Puerto Rican icon and WBA world light-welterweight titlist Miguel Cotto has emerged as the favorite to fight either WBO world welterweight king Manny “Pac-Man” Pacquiao or WBC world welterweight champion “Pretty Boy” Floyd Mayweather sometime this spring.
Speculation has run rampant that Mayweather (42-0, 26) and Pacquiao (54-3-2, 38 KOs) will finally clash May 5 at the MGM Grand Arena in Las Vegas.
Unfortunately, despite an estimated purse that could pay both boxers in excess of $50 million apiece, the absolute disdain between Pacquiao and Mayweather has jeopardized the likelihood that the prizefight will materialize and nothing has recently occurred to indicate otherwise.
Provided the uncompromising and insatiable camps for Pacquiao and Mayweather can’t come to terms, Cotto (37-2, 30 KOs) would be a worthy adversary for either of the two legends this May or June.
Cotto, who retained his belt and earned revenge versus “The Tijuana Tornado” Antonio Margarito with a 10th round TKO in their December 3 grudge contest before an electric crowd of 21,239 at Madison Square Garden in New York City, is the third biggest pay-per-view attraction today.
Since pulverizing and outclassing Margarito (38-8, 27 KOs), Cotto has now recorded five victories against one defeat since he lost a corrupt tangle with the evil Mexican nearly four years ago.
Roger “Pitt” Perron is a venerable boxing trainer from Brockton (Mass.) who now works with Mike and Rich Cappiello at their gym, Cappiello Brothers Boxing and Training.
Perron is confident that Cotto, a 31-year-old four-time world champion in three weight divisions, is far from a spent prizefighter.
“Cotto isn’t done yet,” said Perron, 75, who worked with Marvelous Marvin Hagler. “He proved that against Margarito. The cheater got the beating deserved.”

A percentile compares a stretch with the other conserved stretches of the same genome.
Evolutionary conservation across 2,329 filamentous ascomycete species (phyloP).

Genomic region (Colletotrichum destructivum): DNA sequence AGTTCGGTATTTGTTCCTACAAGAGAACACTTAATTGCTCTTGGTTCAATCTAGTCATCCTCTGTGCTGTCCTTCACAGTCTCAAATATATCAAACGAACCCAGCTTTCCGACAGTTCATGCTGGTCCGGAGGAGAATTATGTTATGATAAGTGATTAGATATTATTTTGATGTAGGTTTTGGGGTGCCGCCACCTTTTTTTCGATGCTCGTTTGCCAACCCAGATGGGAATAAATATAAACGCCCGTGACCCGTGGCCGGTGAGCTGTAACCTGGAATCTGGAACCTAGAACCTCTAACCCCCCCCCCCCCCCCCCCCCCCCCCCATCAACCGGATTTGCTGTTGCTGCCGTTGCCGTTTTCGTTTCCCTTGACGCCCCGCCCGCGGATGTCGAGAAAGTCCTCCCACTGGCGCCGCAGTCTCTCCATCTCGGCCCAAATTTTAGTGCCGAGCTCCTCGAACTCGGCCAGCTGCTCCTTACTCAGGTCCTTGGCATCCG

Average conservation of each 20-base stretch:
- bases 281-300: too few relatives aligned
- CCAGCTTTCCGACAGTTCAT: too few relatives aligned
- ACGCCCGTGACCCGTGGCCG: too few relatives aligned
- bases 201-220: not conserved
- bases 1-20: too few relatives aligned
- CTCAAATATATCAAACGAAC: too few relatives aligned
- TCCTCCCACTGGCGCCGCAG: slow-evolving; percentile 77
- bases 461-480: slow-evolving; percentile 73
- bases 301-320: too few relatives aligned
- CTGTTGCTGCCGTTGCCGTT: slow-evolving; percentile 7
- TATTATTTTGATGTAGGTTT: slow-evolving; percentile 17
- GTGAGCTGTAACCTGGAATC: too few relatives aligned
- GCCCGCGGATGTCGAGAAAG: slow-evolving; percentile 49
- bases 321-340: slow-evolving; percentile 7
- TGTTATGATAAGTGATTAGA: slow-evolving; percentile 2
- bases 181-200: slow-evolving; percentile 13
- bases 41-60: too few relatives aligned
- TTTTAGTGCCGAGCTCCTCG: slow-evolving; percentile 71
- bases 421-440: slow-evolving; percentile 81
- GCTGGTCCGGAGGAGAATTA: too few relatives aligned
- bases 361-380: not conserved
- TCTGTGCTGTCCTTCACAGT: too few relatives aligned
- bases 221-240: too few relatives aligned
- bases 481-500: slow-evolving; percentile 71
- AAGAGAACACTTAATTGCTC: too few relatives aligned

The 34-year-old Mayweather, who has captured nine world titles in five different weight classes, has never thrown fists with Cotto.
On the contrary, Cotto, who was a visibly different prizefighter after Margarito hit him a few hundred times with cinder blocks, was defeated for the second time in his professional career by Pacquiao via a brutal 12th round TKO in November 2009.
The native of Caguas has seemingly been reinvigorated since he exorcised his demons and battered “The Tijuana Tornado” last fall.
The Cotto of 2012 is a significantly more formidable version than the one Pacquiao bludgeoned approximately two years ago in “Sin City.”
Cotto may not be able to trump either member of boxing’s mythical pound-for-pound royalty.
Nevertheless, if given the opportunity, Miguel Cotto would gamely arrive and step into the squared circle with the sole intention of leaving victorious against either pugilist.
Many pundits and onlookers contend that possessing such a mindset is akin to winning half the battle prior to the opening bell.
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